Possibly from a Cretan word or title meaning "king". This was the name of a king of Crete in Greek mythology. He was the son of Zeus and Europa. Because Minos had refused to sacrifice a certain bull to Poseidon, the god had caused his wife Pasiphaë to mate with the bull, which produced the half-bull creature called the Minotaur. Minos had Daedalus construct the Labyrinth to house the beast, but it was eventually slain by Theseus.
MOIRA   f   Irish, Scottish, English
Anglicized form of MÁIRE. It also coincides with Greek Μοιρα (Moira) meaning "fate, destiny", the singular of Μοιραι, the Greek name for the Fates. They were the three female personifications of destiny in Greek mythology.
NEOPTOLEMUS   m   Greek Mythology (Latinized)
From the Greek name Νεοπτολεμος (Neoptolemos) meaning "new war", derived from νεος (neos) "new" and πολεμος (polemos) "war". In Greek legend this was the name of the son of Achilles, brought into the Trojan War because it was prophesied the Greeks could not win it unless he was present. After the war he was slain by Orestes fighting over Hermione.
NEPHELE   f   Greek Mythology
From Greek νεφος (nephos) meaning "cloud". In Greek legend Nephele was created from a cloud by Zeus, who shaped the cloud to look like Hera in order to trick Ixion, a mortal who desired her. Nephele was the mother of the centaurs by Ixion, and was also the mother of Phrixus and Helle by Athamus.
NEREUS   m   Greek Mythology, Ancient Greek, Biblical, Biblical Latin, Biblical Greek
Derived from Greek νηρος (neros) meaning "water". In Greek myth this was the name of a god of the sea, the father of the Nereids. It is mentioned briefly in the New Testament, belonging to a Christian in Rome. This was also the name of a Roman saint of the 1st century, a member of the army, who was martyred with his companion Achilleus because they refused to execute Christians.
NYX   f   Greek Mythology
Means "night" in Greek. This was the name of the Greek goddess of the night, the daughter of Khaos and the wife of Erebos.
OENONE   f   Greek Mythology (Latinized)
Latinized form of the Greek Οινωνε (Oinone), derived from οινος (oinos) meaning "wine". In Greek mythology Oenone was a mountain nymph who was married to Paris before he went after Helen.
ORESTES   m   Greek Mythology
Derived from Greek ορεστιας (orestias) meaning "of the mountains". In Greek myth he was the son of Agamemnon and Clytemnestra. He killed his mother and her lover Aegisthus after they killed his father.
PHAEDRA   f   Greek Mythology (Latinized)
From the Greek Φαιδρα (Phaidra), derived from φαιδρος (phaidros) meaning "bright". Phaedra was the daughter of Minos and the wife of Theseus in Greek mythology. Aphrodite caused her to fall in love with her stepson Hippolytos, and after she was rejected by him she killed herself.
PHAENNA   f   Greek Mythology
Derived from Greek φαεινος (phaeinos) "shining". According to some Greek myths this was the name of one of the three Graces or Χαριτες (Charites).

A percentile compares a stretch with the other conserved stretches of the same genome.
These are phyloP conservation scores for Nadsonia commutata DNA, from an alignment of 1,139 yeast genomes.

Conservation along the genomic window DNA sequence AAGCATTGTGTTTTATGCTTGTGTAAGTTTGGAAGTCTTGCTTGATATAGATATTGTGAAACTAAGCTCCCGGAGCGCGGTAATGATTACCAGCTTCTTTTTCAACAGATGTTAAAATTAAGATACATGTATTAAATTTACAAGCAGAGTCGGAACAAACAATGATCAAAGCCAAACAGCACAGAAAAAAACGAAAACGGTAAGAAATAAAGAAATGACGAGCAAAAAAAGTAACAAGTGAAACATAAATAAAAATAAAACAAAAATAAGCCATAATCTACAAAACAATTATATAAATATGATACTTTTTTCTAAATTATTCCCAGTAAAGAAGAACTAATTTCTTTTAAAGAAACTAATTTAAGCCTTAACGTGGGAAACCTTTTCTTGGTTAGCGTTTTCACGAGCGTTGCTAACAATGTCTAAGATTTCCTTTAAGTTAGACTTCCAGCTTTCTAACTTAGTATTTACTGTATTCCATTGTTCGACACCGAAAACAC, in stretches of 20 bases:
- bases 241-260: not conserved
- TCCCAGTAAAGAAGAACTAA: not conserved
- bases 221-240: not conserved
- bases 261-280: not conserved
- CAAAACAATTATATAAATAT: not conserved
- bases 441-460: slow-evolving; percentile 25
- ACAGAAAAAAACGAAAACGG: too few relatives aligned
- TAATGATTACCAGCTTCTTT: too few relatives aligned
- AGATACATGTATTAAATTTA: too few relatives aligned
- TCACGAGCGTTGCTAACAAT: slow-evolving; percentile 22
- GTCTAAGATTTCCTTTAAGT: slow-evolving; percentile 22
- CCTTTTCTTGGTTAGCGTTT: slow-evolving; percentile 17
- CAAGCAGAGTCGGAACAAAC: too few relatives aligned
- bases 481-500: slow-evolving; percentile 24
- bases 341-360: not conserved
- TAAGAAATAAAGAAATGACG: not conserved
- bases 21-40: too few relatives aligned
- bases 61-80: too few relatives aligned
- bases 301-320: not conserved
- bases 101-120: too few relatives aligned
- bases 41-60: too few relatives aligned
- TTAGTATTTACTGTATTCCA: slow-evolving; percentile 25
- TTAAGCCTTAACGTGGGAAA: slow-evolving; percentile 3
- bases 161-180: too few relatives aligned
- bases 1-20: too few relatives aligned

PHILOMELA   f   Greek Mythology
Derived from Greek φιλος (philos) "lover, friend" and μηλον (melon) "fruit". The second element has also been interpreted as Greek μελος (melos) "song". In Greek myth Philomela was the sister-in-law of Tereus, who raped her and cut out her tongue. Prokne avenged her sister by killing her son by Tereus, after which Tereus attempted to kill Philomela. However, the gods intervened and transformed her into a nightingale.
PHOEBE   f   English, Greek Mythology (Latinized), Biblical, Biblical Latin
Latinized form of the Greek name Φοιβη (Phoibe), which meant "bright, pure" from Greek φοιβος (phoibos). In Greek mythology Phoibe was a Titan associated with the moon. This was also an epithet of her granddaughter, the moon goddess Artemis. The name appears in Paul's epistle to the Romans in the New Testament, where it belongs to a female minister in the church at Cenchreae. In England, it began to be used as a given name after the Protestant Reformation. A moon of Saturn bears this name (in honour of the Titan).
POSEIDON   m   Greek Mythology
Possibly derived from Greek ποσις (posis) "husband, lord" and δα (da) "earth". In Greek mythology Poseidon was the unruly god of the sea and earthquakes, the brother of Zeus. He was often depicted carrying a trident and riding in a chariot drawn by white horses.
THALIA   f   Greek Mythology (Latinized), Greek
From the Greek name Θαλεια (Thaleia), derived from θαλλω (thallo) meaning "to blossom". In Greek mythology she was one of the nine Muses, presiding over comedy and pastoral poetry. This was also the name of one of the three Graces or Χαριτες (Charites).
THERON   m   Ancient Greek
Derived from Greek θηραω (therao) meaning "to hunt".
THESEUS   m   Greek Mythology
Possibly derived from Greek τιθημι (tithemi) meaning "to set, to place". Theseus was a heroic king of Athens in Greek mythology. He was the son of Aethra, either by Aegeus or by the god Poseidon. According to legend, every seven years the Cretan king Minos demanded that Athens supply Crete with seven boys and seven girls to be devoured by the Minotaur, a half-bull creature that was the son of Minos's wife Pasiphaë. Theseus volunteered to go in place of one of these youths in order to slay the Minotaur in the Labyrinth where it lived. He succeeded with the help of Minos's daughter Ariadne, who provided him with a sword and a roll of string so he could find his way out of the maze.
XANTHE   f   Greek Mythology, Ancient Greek
Derived from Greek ξανθος (xanthos) meaning "yellow" or "fair hair". This was the name of a few minor figures in Greek mythology.